The transport of [14C]oxalate (Ox2–) by epithelial brush-border membrane vesicles (BBMV) of lobster (Homarus americanus) hepatopancreas, formed by a magnesium precipitation technique, was stimulated by an outward Cl– gradient (in >out). By contrast, Ox2– uptake was not enhanced by an inward Na+ or K+ transmembrane gradient. Generation of an inside-positive membrane potential by K+ in the presence of valinomycin stimulated Ox2–/Cl– exchange,while an inside-negative membrane potential generated by K+ efflux in the presence of valinomycin inhibited this process. Neither Ox2–/Ox2– nor Ox2–/SO42– transport exchange were affected by alterations of transmembrane potential. An inwardly directed proton gradient, or the presence of low bilateral pH, enhanced Ox2–/Cl– exchange, yet the H+gradient alone could not stimulate Ox2– uptake in Cl–-equilibrated BBMV or in vesicles lacking internal Cl–. The stilbenes 4-acetamido-4′-isothiocyanotostilbene-2,2′-disulfonic acid (SITS)and 4,4′-diisothiocyano-2,2′-disulfonic stilbene (DIDS) strongly inhibited Ox2–/Cl– exchange. Oxalate influx occurred by a combination of carrier-mediated transfer, exhibiting Michaelis–Menten kinetics, and nonsaturable `apparent diffusion'. Apparent kinetic constants for Ox2–/Cl–exchange were Kt=0.20 mmol l–1 and Jmax=1.03 nmol l–1 mg–1protein 7 s–1. 36Cl– influx into oxalate-loaded BBMV was stimulated by an inside-negative transmembrane potential compared with short-circuited vesicles. These results suggest that Ox2–/Cl– exchange in crustacean hepatopancreatic BBMV occurred by an electrogenic carrier mechanism exhibiting a 1:1 flux ratio that was modulated by an external proton-sensitive regulatory site.
Gastrointestinal and renal transport of the divalent anion oxalate(Ox2–) has been investigated in various vertebrate groups including mammals (Renfro et al.,1987; Shiu-Ming and Aronson,1988; Schneider et al.,1984; Schron et al.,1985) and teleost fish (Renfro and Pritchard, 1983). A number of Ox2– transport mechanisms for epithelial membranes have been proposed and include anion exchange (Gerencser et al.,1995; Hagenbuch et al.,1985; Shiu-Ming and Aronson,1988; Talor et al.,1987), conductive transport(Freel et al., 1998; Hatch et al., 1994) and paracellular diffusion (Hatch et al., 1984, 1994). These processes contribute to transepithelial regulation of Ox2–, which may affect the physiology or pathophysiology of the animal(Binder, 1974; Earnest, 1974; Gerencser et al., 2000; Yendt and Cohanim, 1985).
In invertebrates, specifically crustaceans, the hepatopancreas is involved in both digestion and absorption of nutrients(Gibson and Barker, 1979); in addition, some investigators have implicated this organ as a site of excretion(Dall, 1970). The use of isolated membrane vesicles has led to the definition of absorptive transport mechanisms for a number of solutes in the hepatopancreatic brush border(Ahearn and Clay, 1987a,b; Ahearn et al., 1985; Gerencser et al., 1996) and also for a number of transport processes, including those for Ox2–, in the basolateral membrane (Gerencser et al., 1995, 2000).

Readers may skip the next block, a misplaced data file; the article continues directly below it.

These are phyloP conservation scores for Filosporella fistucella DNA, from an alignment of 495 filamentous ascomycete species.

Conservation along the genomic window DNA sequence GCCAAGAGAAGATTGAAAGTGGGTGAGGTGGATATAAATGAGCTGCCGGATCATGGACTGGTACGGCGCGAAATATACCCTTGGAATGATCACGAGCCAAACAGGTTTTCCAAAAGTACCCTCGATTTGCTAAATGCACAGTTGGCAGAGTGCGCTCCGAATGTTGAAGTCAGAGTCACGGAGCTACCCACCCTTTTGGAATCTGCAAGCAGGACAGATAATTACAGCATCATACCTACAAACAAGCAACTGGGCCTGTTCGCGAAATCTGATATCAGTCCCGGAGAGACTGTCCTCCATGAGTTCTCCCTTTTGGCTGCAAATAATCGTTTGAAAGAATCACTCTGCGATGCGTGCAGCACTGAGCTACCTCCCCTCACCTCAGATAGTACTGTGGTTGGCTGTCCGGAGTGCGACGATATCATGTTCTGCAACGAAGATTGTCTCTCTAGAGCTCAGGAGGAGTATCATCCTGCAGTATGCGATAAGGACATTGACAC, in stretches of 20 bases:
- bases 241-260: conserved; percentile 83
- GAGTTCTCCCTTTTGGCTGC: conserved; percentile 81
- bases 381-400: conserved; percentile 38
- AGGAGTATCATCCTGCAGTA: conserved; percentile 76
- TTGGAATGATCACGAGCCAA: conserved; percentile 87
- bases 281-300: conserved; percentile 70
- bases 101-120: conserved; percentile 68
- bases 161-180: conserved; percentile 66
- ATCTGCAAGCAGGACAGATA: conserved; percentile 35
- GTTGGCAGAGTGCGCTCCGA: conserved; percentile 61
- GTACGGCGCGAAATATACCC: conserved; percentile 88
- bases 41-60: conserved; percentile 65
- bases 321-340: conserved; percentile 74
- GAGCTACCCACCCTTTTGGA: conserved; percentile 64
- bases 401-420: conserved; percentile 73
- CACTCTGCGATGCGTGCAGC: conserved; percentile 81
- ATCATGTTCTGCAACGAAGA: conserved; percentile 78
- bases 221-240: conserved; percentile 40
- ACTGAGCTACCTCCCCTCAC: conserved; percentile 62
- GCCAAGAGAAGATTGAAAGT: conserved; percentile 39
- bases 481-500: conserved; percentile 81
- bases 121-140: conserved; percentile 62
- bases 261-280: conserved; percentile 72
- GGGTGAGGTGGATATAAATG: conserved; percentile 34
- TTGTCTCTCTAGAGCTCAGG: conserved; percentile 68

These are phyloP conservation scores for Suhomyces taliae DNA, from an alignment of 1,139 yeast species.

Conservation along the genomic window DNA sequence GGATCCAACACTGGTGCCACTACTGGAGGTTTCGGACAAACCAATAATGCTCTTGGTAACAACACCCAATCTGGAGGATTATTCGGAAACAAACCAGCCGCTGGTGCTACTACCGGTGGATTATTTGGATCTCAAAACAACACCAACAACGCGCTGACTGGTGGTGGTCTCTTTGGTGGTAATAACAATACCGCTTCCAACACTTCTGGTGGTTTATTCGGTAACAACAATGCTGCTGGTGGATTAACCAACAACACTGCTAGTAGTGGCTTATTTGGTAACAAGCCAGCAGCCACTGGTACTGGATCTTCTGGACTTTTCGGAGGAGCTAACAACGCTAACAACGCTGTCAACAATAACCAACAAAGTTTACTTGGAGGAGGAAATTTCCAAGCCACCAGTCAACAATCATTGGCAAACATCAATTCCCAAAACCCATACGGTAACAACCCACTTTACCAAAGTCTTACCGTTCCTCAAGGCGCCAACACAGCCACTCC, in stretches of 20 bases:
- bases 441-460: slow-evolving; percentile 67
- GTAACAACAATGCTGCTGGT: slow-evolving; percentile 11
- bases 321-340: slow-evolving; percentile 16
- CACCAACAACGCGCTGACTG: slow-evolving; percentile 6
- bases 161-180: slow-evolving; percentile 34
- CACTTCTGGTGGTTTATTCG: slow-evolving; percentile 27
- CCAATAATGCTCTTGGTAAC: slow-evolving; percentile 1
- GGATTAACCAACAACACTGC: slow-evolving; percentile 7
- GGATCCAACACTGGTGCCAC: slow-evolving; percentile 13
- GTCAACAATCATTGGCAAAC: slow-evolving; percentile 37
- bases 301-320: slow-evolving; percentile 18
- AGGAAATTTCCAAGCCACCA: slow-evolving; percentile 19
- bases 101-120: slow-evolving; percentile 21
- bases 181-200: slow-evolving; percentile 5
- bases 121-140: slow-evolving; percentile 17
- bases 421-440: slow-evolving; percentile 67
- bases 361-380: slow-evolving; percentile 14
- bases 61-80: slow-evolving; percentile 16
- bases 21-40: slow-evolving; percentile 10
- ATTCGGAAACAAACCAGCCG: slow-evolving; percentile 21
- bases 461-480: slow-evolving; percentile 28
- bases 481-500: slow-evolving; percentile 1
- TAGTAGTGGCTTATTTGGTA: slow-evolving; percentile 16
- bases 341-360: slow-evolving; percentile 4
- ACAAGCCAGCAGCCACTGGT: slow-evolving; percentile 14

The present study uses hepatopancreatic brush-border membrane vesicles(BBMV) to characterize an electrogenic Ox2–/Cl– exchange mechanism that is relatively specific with respect to organic anions, is inhibited by stilbenes and is regulated by pH. The mechanism is reversible and, therefore, it can be utilized for either absorption or secretion of Ox2– (for excretory purposes) from the lobster hepatopancreatic epithelium.
Materials and methods
Live Atlantic lobsters (Homarus americanus L.; 0.5 kg each) were purchased from commercial dealers in Florida and Hawaii and maintained unfed at 10°C for up to 1 week in filtered seawater. All animals were either in intermolt or early premolt as assessed by the molt stage classification scheme introduced by Aiken (1973).
Hepatopancreatic brush-border membrane vesicles (BBMV) were prepared from fresh tissue removed from individual lobsters. Each membrane batch was produced from a single organ (15–25 g fresh mass) using a method of combined osmotic disruption, differential centrifugation and magnesium precipitation described previously by Ahearn and co-workers(Ahearn and Clay, 1987a; Ahearn et al., 1985). Purity of BBMV prepared by these methods was assessed by comparing the activities of membrane-bound enzymes in vesicles with the activities of the same enzymes in the original homogenate. These comparisons showed final pellet enrichments of alkaline phosphatase (marker enzyme for apical membranes),Na+/K+-ATPase (marker enzyme for basolateral membranes)and cytochrome c oxidase (marker enzyme for mitochondrial membranes)of 19.3-, 0.7- and 0.2-fold, respectively, suggesting that the isolated vesicles were highly enriched with apical membranes and contained minimal contamination from basolateral or organelle membranes.